Thursday, 26 March 2020

Redzone in more ways than one

In motorsports and motoring in general, the red zone (or redline zone) denotes the maximum range of revolutions-per-minute (RPM) an engine can attain. Essentially the RPM indicator (see below) on a vehicle's tachometer measures how many times the engine's crankshaft makes one full rotation every minute. Arguably the pinnacle of motorsport engineering, Formula One (F1) cars tend to frequently rev up to a red zone that's high as 18,000 rpm to generate peak performance. This then gives you the iconic high pitched engine roar or whine that's synonymous with the F1 sport.


Why am I talking about F1 cars and the red zone? Well the reasons are twofold. Firstly, right before the Covid-19 lockdown was initiated in Malaysia, I already had a strong inkling of what was going to happen. And while stockpiling of food and supplies were already slowly starting amongst the general public (yours truly included), I made a slight detour to a nearby hobby shop and 'panic' bought two 1/20 scale F1 model kits to my already overflowing pile. Inexcusable in these times I know. Oh, and secondly the district I live in has been designated a Covid-19 redzone. At last count, which was a few days ago, there had been up to 24 positive cases reported in my area. Oh well.  

1/20 scale Formula One racing car model kits by Aoshima/Beemax and Tamiya

I first got into the sport as a 10 or 11-year-old. Staying up late into the night to catch F1 races that saw battles between Alain Prost, Nelson Piquet, Nikki Lauda, Nigel Mansell and Aryton Senna throughout the mid-1980s up to early '90s. After this golden period, I stopped following the sport closely although I still read enough of it to be aware of exceptional drivers like Michael Schumacher, Sebastian Vettel and Lewis Hamilton. But I'm starting to follow F1 again hence the kits you see now.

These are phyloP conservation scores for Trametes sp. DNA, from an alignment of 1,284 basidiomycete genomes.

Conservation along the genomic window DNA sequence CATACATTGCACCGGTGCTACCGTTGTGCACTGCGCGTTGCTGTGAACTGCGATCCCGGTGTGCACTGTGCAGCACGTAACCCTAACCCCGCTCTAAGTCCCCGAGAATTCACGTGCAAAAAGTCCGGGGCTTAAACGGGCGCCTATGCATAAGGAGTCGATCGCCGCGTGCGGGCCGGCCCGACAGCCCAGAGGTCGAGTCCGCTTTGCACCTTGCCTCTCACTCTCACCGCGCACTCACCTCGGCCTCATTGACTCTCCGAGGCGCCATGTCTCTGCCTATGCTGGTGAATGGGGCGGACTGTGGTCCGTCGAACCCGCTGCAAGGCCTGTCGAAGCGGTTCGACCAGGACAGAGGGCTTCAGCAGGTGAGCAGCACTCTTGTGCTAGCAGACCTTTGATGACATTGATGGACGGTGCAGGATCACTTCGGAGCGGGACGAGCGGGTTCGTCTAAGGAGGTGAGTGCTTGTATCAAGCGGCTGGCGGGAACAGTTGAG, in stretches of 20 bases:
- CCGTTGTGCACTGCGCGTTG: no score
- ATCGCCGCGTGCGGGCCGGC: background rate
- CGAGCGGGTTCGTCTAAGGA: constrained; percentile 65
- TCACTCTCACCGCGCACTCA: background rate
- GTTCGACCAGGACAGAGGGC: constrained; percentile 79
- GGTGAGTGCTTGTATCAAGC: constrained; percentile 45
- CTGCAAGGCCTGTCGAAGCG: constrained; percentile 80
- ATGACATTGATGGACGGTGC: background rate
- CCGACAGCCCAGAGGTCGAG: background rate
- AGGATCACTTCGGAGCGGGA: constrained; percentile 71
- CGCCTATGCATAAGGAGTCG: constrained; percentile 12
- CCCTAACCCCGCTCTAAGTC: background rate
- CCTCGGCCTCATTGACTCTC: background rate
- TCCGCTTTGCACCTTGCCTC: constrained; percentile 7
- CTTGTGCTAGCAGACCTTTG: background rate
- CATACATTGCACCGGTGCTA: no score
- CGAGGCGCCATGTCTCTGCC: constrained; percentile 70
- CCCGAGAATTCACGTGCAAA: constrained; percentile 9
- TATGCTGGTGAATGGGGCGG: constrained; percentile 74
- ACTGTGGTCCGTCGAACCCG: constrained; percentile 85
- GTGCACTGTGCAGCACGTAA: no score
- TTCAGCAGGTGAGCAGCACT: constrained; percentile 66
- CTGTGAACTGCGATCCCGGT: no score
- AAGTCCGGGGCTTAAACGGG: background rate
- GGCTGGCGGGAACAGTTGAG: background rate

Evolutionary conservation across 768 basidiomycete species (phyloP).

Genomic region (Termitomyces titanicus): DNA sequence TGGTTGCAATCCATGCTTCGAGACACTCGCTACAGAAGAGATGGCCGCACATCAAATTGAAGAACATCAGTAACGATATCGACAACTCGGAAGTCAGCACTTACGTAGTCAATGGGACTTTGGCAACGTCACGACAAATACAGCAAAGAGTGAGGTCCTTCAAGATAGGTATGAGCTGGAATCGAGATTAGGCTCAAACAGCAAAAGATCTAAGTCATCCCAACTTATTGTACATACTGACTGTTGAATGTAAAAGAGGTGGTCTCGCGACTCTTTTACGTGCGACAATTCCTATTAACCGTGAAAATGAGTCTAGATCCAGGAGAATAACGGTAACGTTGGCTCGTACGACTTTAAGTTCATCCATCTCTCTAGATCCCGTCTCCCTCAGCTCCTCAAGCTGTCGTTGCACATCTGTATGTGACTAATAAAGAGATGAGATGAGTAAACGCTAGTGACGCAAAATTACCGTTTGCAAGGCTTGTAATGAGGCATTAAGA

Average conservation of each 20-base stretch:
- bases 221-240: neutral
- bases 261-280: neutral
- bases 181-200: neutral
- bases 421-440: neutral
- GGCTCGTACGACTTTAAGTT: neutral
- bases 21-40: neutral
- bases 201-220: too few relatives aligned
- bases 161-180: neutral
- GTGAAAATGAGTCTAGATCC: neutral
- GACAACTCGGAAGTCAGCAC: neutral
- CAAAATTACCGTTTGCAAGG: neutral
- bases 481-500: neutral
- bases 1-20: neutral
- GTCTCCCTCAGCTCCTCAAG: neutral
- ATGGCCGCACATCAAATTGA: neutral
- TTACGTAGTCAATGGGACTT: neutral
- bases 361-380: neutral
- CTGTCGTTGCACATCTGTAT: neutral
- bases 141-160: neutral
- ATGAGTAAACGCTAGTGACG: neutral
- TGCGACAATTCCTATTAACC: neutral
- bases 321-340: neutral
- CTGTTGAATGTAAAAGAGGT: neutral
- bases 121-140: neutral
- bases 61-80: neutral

1/20 scale Aoshima/Beemax McLaren MP4/2 plastic scale model kit, sans photo-etch parts

For non-Formula One fans, let me regale you with some background info on both the 1/20 scale F1 model kits. Let me start with the McLaren MP4/2 (see above) that was powered by a 650 bhp V6 TAG-Porsche turbo engine encased in an all carbon fibre chassis. To a young boy new to the sport way back then, the iconic red and white McLaren racing car was F1. The actual car I was in awe of all those years ago was probably a later iteration i.e. the MP4/2B driven by Alain Prost to the driver's championship in 1985. That car wasn't in stock at my local hobby store so the MP4/2 had to suffice.  

1/20 scale Tamiya Ferrari F60 plastic model kit with the photo-etched parts included

In 2009, the fairytale story of the season involved constructor Brawn-Mercedes team's first-and-only participation in the sport; and their journey to go on and win the Constructor's Championship. In that year, Scuderia took part with the F60, a car powered by the Ferrari Type 056 V8 engine. Unfortunately Ferrari achieved only one victory with Kimi Räikkönen in the Belgian Grand Prix. They also only had six podium finishes that year so it stands to reason that the F60 wasn't high on my to-do-list. But it was the only F1 car from the main three constructors of Mercedes-AMG Petronas, Scuderia Ferrari and Red Bull Racing that was available at the local store. It's still a Ferrari. So all good.

Formula 1 cars of today usually have digital RPM indicators that display the revs in numbers

As I finish this blog, the Covid-19 lockdown in Malaysia has been extended another two weeks. I actually expected the lockdown to go on for another month but the Malayiasian economy has already taken a huge beating as it is. So hopefully the situation will improve by mid-April not only here where I'm at but elsewhere too. Sadly many governments around the world are still not taking this pandemic seriously enough. I can only look on in utter despair at the lives soon to be lost in the coming weeks. Wherever you may be, dear reader, keep your social distance and please stay safe.

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4 comments:

  1. Replies
    1. You too Michal ... may you and your family stay safe during these trying times.

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  2. Oh, a man of taste and wisdom. Let others hoard their puny toilet paper. You really got a treasure.
    Looking forward to seeing it! We still have some lockdown weeks ahead, so take your time and enjoy the project. All the best to you and your family. Stay safe.

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    Replies
    1. Thanks Suber ... and to you too. Please stay safe ... both you and your loved ones!

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